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c-Cbl deficiency leads to diminished lymphocyte development and functions in an age-dependent manner

By Chozhavendan Rathinam and Richard A. Flavell


Aging is broadly defined as a progressive decline of tissue and organ functions due to deregulation of various cell intrinsic and extrinsic factors. In the immune system, aging preferentially affects lymphopoiesis and thus results in the reduced competence of the adaptive immune system in the elderly. Despite recent discoveries that shed light on the molecular basis of aging, pathways that lead to diminished lymphoid development in aging individuals remain largely unknown. In the present study, we document that a deficiency of the E3 ubiquitin ligase c-Cbl in lymphocytes results in an age-dependent lymphopenia. c-Cbl-deficient mice show normal frequencies of lymphocytes at 12 weeks of age; however, their development and functions were remarkably diminished at 24 weeks after birth. Intriguingly, c-Cbl mutant lymphocytes displayed increased responses to IL7 in vitro and failed to down-regulate surface levels of IL7Rα. Further, our biochemical studies have identified an interaction of c-Cbl with IL7Rα and have unraveled the involvement of c-Cbl in the ubiquitylation of IL7Rα. In essence, our studies demonstrate that a lack of signaling events mediated by c-Cbl might result in diminished lymphocyte development and functions, particularly, at the later stages of life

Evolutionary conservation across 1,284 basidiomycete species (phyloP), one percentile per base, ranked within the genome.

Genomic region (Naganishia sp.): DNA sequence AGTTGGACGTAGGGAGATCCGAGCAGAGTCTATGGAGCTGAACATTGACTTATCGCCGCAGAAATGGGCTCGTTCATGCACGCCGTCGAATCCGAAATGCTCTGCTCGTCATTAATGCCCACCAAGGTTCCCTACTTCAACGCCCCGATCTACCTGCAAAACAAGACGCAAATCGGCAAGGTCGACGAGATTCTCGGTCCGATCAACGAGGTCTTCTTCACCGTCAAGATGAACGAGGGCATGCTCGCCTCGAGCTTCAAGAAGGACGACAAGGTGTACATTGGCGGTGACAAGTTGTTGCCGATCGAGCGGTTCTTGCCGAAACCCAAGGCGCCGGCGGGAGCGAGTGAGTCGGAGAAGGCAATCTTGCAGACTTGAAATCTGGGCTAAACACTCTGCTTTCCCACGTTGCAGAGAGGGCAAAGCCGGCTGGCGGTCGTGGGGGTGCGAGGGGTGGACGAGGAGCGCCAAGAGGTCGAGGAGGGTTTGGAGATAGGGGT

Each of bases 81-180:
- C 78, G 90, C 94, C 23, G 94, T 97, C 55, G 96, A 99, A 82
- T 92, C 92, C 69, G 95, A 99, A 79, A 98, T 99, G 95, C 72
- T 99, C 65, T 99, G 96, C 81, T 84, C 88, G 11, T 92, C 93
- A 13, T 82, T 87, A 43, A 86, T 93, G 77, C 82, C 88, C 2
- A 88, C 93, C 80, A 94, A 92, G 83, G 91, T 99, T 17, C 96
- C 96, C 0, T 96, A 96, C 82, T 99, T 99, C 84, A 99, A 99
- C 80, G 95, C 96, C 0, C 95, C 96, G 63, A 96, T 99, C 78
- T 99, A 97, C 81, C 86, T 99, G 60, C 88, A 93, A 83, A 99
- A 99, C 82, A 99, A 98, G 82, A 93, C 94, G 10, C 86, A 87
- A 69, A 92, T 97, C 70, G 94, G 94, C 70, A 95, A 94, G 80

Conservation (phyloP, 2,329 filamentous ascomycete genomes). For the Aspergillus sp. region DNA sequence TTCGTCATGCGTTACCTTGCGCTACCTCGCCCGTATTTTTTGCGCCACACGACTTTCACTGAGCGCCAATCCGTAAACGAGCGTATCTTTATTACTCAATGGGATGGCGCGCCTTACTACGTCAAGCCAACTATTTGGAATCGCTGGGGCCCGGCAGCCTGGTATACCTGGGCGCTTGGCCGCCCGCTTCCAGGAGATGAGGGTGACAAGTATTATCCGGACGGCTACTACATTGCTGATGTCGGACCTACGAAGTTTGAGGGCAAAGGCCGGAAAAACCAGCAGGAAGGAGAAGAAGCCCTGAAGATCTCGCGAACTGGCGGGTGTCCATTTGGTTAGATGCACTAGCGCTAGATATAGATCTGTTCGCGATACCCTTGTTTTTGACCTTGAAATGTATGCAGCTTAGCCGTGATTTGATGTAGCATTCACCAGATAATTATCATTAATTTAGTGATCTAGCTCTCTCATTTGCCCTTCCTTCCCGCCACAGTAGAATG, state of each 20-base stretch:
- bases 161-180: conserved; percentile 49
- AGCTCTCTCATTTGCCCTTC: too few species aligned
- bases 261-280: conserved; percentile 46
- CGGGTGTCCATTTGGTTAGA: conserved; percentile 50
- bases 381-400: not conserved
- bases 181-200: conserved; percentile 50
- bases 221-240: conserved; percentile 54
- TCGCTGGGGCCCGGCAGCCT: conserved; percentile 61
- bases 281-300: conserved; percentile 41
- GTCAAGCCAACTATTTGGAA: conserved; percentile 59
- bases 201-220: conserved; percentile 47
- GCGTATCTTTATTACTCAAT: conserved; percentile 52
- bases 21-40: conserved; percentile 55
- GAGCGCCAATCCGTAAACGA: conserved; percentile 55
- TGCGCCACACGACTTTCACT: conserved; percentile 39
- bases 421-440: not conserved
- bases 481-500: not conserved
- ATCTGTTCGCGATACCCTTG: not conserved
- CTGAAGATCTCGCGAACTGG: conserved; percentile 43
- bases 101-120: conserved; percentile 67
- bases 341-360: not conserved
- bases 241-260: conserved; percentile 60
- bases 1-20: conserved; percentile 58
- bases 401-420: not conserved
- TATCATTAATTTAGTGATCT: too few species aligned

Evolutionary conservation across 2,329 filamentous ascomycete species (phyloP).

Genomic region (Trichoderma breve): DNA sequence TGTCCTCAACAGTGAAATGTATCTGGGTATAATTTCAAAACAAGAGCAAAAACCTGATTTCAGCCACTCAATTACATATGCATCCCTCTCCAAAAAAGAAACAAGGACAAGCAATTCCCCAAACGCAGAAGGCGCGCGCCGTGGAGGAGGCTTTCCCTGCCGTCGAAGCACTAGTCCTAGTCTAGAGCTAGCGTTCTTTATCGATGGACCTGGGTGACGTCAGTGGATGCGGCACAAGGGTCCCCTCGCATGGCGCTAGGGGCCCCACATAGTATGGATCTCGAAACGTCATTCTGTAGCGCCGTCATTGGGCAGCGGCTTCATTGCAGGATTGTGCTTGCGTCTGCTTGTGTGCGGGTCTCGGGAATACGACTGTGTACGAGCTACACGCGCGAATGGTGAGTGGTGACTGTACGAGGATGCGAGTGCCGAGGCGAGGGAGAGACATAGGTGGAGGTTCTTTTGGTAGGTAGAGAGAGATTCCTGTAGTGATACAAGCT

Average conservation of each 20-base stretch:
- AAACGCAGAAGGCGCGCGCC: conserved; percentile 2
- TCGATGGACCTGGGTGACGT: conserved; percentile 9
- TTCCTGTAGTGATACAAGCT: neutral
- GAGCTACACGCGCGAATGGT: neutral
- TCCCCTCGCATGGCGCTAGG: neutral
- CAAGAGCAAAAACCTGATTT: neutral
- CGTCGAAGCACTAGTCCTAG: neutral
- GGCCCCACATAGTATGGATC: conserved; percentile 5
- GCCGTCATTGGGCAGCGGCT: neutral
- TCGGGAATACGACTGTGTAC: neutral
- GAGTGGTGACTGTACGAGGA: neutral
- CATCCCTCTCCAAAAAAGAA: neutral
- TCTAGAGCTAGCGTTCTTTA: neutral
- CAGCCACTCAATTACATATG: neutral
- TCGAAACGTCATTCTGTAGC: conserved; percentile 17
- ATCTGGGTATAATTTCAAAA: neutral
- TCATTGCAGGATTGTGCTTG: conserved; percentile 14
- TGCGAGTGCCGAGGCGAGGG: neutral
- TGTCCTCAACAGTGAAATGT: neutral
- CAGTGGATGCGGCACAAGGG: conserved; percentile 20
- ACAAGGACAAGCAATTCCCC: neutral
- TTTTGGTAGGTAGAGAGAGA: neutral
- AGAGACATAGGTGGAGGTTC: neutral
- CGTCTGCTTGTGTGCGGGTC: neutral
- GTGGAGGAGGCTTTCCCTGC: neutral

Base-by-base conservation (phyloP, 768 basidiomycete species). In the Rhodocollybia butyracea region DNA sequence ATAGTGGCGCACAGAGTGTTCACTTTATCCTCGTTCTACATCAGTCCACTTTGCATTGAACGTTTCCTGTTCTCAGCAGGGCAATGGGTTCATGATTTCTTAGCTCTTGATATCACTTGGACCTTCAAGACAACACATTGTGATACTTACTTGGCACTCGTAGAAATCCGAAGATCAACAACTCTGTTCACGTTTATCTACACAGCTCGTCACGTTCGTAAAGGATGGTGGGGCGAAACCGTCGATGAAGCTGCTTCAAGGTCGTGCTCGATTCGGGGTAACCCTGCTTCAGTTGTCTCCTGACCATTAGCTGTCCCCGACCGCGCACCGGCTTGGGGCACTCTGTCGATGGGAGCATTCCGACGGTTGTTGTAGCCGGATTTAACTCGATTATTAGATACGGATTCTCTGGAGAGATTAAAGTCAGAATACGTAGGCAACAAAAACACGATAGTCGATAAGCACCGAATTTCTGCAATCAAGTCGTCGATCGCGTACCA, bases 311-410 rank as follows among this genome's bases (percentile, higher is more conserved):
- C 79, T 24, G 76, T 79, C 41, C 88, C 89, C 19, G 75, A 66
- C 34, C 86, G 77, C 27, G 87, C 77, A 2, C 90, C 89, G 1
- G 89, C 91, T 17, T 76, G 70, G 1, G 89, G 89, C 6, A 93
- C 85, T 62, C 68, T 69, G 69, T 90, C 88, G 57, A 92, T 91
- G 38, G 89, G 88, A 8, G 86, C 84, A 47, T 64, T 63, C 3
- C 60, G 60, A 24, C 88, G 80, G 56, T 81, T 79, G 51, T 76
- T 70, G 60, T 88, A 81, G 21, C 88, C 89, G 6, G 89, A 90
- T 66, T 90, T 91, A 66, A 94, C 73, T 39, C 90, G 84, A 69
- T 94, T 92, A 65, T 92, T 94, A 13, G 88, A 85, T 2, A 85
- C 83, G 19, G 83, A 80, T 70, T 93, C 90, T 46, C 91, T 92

Topics: Biological Sciences
Publisher: National Academy of Sciences
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Provided by: PubMed Central
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